As a field ecologist work isn’t always easy. Unlike a stay-at-home-scientists who cultivates seedlings in his greenhouses, we can’t predict what our experiment will look like. You start on paper creating a nice and elegant research design that takes into account as many factors as you can possibly imagine, but still experience shows that no research design ever matches the final output.
It is called ‘bad luck’ and it’s as closely linked to the job as the studied plants themselves. As you could see in the post ‘the good…’ we visited this beautiful breath-taking mountain at the end of the american continent. We had a nice several hours climb up to the highest point where the view took our breath away. But then we realized that the vegetation on top was not at all suitable for the experiment.
It is bad luck, because we climbed all the way up. Being unable to use the mountain means that we lost a day and that we should try to find another mountain. However, finding mountains in Chile is not an easy process. Mainly because almost all roads at the tops are privately owned and in bad condition after the snow melt in early spring.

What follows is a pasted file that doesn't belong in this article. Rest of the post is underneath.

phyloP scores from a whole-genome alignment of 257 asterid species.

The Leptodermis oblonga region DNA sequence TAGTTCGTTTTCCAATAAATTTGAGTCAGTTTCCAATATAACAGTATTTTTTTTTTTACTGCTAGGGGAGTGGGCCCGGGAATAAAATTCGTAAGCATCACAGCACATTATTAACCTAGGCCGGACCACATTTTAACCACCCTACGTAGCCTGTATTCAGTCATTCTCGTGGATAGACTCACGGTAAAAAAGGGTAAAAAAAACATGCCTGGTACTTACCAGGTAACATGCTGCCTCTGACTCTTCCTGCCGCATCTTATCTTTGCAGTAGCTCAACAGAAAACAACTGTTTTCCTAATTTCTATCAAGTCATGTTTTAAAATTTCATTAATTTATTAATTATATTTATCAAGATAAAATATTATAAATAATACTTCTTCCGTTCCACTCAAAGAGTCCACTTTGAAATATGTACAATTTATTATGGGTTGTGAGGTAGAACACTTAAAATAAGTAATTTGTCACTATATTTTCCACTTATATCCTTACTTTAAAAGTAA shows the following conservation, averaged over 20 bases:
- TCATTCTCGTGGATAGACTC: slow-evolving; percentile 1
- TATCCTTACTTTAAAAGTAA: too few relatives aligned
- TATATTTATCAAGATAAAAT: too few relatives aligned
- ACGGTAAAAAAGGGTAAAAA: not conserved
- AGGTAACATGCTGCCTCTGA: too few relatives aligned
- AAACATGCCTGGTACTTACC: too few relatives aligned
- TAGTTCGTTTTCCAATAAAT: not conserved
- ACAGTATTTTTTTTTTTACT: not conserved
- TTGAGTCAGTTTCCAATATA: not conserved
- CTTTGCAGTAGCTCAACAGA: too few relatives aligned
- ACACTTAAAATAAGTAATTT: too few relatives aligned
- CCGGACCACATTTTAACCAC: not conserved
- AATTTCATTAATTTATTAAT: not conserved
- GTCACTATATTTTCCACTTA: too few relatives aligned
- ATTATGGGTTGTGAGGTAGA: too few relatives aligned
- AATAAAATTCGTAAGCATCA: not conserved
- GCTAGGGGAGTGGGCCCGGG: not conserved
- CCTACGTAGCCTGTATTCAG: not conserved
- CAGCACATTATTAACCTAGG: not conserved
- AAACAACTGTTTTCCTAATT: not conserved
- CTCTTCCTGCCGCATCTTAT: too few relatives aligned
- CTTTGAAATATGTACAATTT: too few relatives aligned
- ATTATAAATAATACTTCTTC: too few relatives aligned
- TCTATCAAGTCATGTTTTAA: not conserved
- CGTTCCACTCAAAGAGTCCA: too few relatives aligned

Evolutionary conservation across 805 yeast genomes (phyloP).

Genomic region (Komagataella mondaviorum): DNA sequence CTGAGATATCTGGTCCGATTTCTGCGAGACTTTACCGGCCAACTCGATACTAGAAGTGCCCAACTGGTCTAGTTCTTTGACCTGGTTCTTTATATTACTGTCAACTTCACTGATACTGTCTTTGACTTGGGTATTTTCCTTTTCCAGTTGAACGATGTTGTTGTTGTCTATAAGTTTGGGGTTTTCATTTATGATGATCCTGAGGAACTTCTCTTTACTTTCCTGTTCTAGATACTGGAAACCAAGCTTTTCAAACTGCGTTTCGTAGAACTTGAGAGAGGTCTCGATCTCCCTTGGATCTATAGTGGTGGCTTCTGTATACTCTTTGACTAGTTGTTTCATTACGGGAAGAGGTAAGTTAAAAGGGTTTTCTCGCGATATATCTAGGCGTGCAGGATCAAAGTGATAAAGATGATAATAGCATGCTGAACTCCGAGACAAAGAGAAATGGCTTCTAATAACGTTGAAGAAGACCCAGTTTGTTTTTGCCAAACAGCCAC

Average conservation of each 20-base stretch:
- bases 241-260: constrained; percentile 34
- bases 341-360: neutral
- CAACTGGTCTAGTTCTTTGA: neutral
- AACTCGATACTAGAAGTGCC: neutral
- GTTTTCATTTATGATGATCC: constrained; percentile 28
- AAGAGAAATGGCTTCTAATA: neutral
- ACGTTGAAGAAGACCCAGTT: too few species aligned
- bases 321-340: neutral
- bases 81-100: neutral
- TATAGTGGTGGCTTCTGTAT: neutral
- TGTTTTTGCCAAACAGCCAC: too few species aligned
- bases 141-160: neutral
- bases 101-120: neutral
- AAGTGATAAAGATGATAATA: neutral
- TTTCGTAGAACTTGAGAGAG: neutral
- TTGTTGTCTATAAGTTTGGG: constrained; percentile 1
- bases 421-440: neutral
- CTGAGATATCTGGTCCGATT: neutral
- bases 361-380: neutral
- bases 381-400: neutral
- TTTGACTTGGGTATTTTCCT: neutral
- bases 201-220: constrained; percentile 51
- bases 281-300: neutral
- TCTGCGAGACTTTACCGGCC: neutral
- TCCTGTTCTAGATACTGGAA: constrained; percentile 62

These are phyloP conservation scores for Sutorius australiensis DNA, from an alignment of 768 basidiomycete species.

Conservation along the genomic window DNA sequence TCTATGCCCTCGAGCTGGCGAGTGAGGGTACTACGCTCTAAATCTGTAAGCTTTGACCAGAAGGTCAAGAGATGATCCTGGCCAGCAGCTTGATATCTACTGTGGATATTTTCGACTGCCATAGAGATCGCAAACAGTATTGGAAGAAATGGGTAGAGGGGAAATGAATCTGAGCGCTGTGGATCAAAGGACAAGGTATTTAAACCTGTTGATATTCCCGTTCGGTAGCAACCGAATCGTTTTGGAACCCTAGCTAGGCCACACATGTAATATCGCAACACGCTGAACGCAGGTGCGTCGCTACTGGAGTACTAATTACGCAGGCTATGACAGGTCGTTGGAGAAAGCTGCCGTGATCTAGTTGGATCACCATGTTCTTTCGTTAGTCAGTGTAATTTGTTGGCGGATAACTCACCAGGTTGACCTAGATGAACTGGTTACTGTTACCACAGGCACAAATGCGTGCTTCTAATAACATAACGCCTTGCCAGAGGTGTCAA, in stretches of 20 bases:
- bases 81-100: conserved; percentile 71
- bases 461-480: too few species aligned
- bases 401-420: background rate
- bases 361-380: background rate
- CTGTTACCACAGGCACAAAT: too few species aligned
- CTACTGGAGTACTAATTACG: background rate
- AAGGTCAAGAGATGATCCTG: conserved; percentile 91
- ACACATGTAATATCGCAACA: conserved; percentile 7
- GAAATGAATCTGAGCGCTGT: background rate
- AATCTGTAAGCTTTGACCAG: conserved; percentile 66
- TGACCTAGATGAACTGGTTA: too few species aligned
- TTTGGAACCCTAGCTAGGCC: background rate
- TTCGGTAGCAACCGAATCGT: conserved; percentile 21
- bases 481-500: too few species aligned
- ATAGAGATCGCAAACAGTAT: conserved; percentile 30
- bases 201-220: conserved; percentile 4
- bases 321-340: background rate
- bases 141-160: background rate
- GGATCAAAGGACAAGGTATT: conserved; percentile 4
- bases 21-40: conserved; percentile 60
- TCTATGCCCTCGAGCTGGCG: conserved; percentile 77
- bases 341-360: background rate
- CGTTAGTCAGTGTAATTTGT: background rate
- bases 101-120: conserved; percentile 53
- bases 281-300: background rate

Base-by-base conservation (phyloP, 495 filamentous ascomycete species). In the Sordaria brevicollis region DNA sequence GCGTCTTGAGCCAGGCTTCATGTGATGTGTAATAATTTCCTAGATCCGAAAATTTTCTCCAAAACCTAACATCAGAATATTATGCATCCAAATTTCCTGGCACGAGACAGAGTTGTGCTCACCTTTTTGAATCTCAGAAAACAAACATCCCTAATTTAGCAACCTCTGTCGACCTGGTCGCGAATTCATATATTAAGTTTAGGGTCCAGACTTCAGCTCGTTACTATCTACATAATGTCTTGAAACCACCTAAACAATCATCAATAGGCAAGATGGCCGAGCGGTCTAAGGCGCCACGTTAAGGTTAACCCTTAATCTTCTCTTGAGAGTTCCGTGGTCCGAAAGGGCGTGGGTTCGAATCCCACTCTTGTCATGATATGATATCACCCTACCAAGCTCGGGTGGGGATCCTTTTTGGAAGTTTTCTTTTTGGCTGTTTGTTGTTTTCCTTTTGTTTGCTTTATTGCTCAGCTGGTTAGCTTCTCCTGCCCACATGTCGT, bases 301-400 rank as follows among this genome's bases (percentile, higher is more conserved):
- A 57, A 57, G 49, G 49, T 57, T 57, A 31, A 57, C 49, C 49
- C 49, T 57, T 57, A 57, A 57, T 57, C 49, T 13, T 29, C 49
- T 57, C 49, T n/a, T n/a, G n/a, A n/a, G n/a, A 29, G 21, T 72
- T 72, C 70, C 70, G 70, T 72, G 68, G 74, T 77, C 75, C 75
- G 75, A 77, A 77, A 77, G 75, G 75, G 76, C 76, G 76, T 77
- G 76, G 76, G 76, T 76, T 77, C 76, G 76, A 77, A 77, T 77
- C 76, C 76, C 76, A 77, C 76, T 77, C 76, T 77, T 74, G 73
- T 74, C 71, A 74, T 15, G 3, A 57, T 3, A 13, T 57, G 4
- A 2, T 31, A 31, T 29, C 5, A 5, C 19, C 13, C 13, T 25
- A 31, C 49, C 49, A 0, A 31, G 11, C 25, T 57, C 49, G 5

Some advanced networking with local landowners did not yet pay off. We still need to find a third mountain that fits all the requirements of our experimental design. If not, we’ll need to be really creative. Luckily, creativity is one of the main qualities of a field ecologist.
Bad luck it is, but we are used to it and you would be a sad ecologist if you would let it ruin the day. We decided not to care and enjoyed our awesome hike in the mountain. You never give up, because there are always possibilities. If the car can’t cross the rivers that ruin the road you can always continu on foot…